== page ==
I’m excited share my post today as part of the Inca Eco blog tour. As you may know if you’ve been following my blog, I’ve been working with Galler Yarns, a third generation family owned yarn importer, since last fall.
I was attracted to working with Galler Yarns for a few reasons. Their yarns are largely made with natural fibers, and I’ve been trying to be more thoughtful about the environmental impact of my crocheting and knitting. Galler Yarns is a family business, a small business, and a woman-owned business. All of these things are close to my heart since my mom is an entrepreneur and president of a certified women’s business enterprise. Star Galler, the woman at the helm of Galler Yarns, spent plenty of time with her grandparents as a child, as I did, and her grandmother was a knitter as mine was.
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Inca Eco is one of the newest yarns in the Galler Yarns line, and I’ve had the pleasure of working with it for a few designs already.
Inca Eco is an organic cotton yarn that comes in 140 yard (128 m/100 g/3.5 oz) skeins. All of the colors are dyed with low impact, eco-friendly dyes, except for Ecru, which is undyed. I love the softness of the yarn as well as the thick and thin texture. Inca Eco isn’t scratchy like kitchen cotton and looks almost handspun. Inca Eco is great for baby projects, especially if you are gifting to a family worried about the environmental impact of acrylic or about harsh chemical dyes. For the first time in a few years, I don’t seem to have any pregnant friends or co-workers, but I would love to use Inca Eco on my next baby blanket.
You could also make some great scrubbies and washcloths which could be part of a nice spa or pampering gift. (Galler Yarns will be releasing one of my patterns on their blog later in April that is along these lines.)
As for my contribution to this blog tour, on Friday, I unveiled a quicky project I made for myself with some scraps of Inca Eco left over from a design sample.
This is a simple project that only uses about 1/10 of a skein of Inca Eco :). You could easily make up a batch of these to give as gifts or to use on your own beverages with one skein.
Broomstick Lace Mug Hug
Crochet Pattern by Underground Crafter
This mini project is a great introduction to broomstick lace!
Finished Size: Approximately 2.5″ (6 cm) wide by 9.5″ (24 cm) long
- About 18 yds (16.5 m) of Inca Eco (colorway Sage is pictured), or equivalent length any medium weight yarn
- I-9 (5.5 mm) crochet hook and US 35 (19 mm) knitting needle or any sizes needed to obtain gauge
- Yarn needle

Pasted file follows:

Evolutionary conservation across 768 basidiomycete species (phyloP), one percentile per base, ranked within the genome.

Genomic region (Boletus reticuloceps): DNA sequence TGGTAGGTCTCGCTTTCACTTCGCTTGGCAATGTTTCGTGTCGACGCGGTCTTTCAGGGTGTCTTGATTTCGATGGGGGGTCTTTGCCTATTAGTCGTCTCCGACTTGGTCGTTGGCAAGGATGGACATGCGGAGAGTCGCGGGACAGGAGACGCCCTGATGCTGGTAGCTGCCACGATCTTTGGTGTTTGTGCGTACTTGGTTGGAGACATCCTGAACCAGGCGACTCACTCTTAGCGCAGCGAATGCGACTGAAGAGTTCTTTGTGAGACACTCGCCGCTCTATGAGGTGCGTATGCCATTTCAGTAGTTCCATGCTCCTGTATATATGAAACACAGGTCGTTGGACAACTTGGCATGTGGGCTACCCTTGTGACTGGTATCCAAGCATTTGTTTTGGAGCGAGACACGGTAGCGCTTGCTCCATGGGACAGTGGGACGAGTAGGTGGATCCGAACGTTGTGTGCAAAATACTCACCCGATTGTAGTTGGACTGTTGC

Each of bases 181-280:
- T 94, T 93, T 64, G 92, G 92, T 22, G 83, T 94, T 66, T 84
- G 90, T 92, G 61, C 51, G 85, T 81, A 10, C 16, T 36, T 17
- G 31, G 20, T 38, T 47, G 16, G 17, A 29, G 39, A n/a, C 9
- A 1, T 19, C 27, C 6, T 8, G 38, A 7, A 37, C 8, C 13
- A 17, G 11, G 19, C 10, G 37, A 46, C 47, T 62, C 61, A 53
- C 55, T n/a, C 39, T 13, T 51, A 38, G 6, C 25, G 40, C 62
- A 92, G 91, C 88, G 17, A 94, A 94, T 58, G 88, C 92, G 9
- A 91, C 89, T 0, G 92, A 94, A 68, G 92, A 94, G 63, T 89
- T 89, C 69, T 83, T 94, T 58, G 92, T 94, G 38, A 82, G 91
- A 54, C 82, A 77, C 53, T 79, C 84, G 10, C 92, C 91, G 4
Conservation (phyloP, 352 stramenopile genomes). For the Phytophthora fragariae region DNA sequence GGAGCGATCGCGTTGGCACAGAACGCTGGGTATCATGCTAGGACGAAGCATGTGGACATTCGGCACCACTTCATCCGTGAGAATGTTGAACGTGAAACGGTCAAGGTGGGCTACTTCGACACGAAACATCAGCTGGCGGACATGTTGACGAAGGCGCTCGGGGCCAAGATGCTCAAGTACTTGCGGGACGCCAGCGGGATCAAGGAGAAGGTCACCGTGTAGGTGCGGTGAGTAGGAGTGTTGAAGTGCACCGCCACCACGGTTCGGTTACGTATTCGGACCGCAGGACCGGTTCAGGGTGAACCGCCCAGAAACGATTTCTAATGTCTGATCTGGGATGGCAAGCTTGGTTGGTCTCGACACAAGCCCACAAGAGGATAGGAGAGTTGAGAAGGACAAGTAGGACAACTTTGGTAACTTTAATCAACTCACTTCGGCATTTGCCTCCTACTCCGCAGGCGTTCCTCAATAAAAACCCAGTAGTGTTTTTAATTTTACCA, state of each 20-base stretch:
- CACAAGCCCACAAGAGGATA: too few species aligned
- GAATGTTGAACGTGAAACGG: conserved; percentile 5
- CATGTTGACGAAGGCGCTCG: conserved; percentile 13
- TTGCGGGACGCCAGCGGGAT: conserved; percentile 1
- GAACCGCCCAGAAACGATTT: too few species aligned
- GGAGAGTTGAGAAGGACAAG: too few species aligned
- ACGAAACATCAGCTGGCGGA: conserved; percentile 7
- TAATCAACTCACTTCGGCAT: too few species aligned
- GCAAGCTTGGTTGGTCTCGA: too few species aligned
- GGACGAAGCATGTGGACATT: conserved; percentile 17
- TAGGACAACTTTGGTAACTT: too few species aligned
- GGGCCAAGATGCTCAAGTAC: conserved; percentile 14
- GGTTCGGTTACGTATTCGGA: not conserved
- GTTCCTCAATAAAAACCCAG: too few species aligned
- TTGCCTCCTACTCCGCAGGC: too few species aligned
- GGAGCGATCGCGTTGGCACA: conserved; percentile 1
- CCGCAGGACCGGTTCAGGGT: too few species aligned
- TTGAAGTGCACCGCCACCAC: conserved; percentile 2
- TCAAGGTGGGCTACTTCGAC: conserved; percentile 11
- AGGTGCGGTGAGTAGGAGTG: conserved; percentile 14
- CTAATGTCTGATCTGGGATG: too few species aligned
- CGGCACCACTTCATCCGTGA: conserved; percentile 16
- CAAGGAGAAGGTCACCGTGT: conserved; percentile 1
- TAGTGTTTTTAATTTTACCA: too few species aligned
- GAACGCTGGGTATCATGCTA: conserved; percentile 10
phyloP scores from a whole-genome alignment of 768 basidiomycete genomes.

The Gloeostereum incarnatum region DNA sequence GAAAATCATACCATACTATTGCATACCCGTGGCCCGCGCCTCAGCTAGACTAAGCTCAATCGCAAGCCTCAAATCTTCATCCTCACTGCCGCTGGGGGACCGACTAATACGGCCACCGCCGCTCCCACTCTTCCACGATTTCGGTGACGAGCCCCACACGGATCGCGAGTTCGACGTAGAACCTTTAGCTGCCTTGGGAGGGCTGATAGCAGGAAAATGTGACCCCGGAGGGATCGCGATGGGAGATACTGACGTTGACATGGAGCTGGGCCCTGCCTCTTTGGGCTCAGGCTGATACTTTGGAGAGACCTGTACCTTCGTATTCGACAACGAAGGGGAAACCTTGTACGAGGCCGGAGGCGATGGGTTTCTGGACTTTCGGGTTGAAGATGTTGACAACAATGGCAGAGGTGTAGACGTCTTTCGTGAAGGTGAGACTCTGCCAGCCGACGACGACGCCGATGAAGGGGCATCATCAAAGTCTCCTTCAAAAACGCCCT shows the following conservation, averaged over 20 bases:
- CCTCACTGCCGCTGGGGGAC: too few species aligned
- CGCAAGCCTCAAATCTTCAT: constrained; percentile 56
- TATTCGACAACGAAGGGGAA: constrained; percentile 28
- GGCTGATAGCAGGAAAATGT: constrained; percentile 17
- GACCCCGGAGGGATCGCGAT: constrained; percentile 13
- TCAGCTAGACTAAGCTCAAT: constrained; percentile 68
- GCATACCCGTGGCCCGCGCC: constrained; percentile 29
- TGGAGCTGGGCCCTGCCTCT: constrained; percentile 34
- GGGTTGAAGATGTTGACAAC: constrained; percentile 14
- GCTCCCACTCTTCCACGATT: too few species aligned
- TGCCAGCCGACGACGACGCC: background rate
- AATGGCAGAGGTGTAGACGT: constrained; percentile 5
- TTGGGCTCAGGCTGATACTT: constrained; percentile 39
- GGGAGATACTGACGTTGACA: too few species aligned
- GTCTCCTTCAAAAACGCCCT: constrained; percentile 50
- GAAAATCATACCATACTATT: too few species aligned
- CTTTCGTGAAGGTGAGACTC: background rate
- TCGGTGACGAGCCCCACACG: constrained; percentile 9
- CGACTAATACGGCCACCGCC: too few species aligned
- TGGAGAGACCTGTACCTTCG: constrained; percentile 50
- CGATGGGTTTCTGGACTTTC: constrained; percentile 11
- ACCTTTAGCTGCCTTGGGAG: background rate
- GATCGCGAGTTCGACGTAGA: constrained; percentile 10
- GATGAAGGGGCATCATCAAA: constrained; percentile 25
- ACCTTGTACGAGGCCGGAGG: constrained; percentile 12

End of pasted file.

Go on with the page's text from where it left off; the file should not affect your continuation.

- 2 buttons (large enough to fit inside of broomstick lace loops)
Gauge: 9 sc = 2.5″ (6 cm) Exact gauge is not critical for this project.
Abbreviations Used in This Pattern:
- 3 lp-sp – space created by 3 broomstick lace loops on hook
- blo – back loop only
- ch – chain(s)
- rep – repeat
- sc – single crochet(s)
- yo – yarn over
- * Rep instructions after asterisk as indicated.
If you haven’t made broomstick lace before, check out my tutorial here. (Note that this pattern uses groups of 3 broomstick lace loops and 3 single crochets while the tutorial uses groups of 5.)
- With crochet hook, ch 10.
- Row 1: Turn, skip first ch, sc in each of next 9 chs. (9 sc)
- Row 2: Turn, ch 1, sc in each sc across.
- Rep Row 2 until piece measures approximately 1.5″ (4 cm) from beginning.
- Row 3: Do not turn. Pull up loop on hook and place it on knitting needle, skip first sc, *insert hook in blo of next sc, yo and draw up loop onto needle; rep from * across. (9 broomstick lace loops)
- Row 4: Do not turn. Insert hook under first 3 loops, remove loops from knitting needle, being careful not to unravel, yo, draw yarn through 3 lp-sp, ch 1, 3 sc in 3 lp-sp, *insert hook under next 3 loops, remove loops from knitting needle, 3 sc in 3 lp-sp; rep from * once more to end of row. (3 broomstick lace groups/9 sc)
- Rep Rows 3 & 4 until piece measures approximately 9″ (23 cm) long.
- Row 5: Rep Row 2.
- Fasten off. Using yarn needle, weave in ends. With yarn and yarn needle, sew buttons to single crochet area (Rows 1-2), using picture as a guide. Slip buttons through broomstick lace loops as button holes.
- Tip: You could also make a broomstick lace bracelet (or choker) using this basic formula. Adjust the length for the Repeats of Rows 3 and 4 to measure the circumference of your wrist (or neck).
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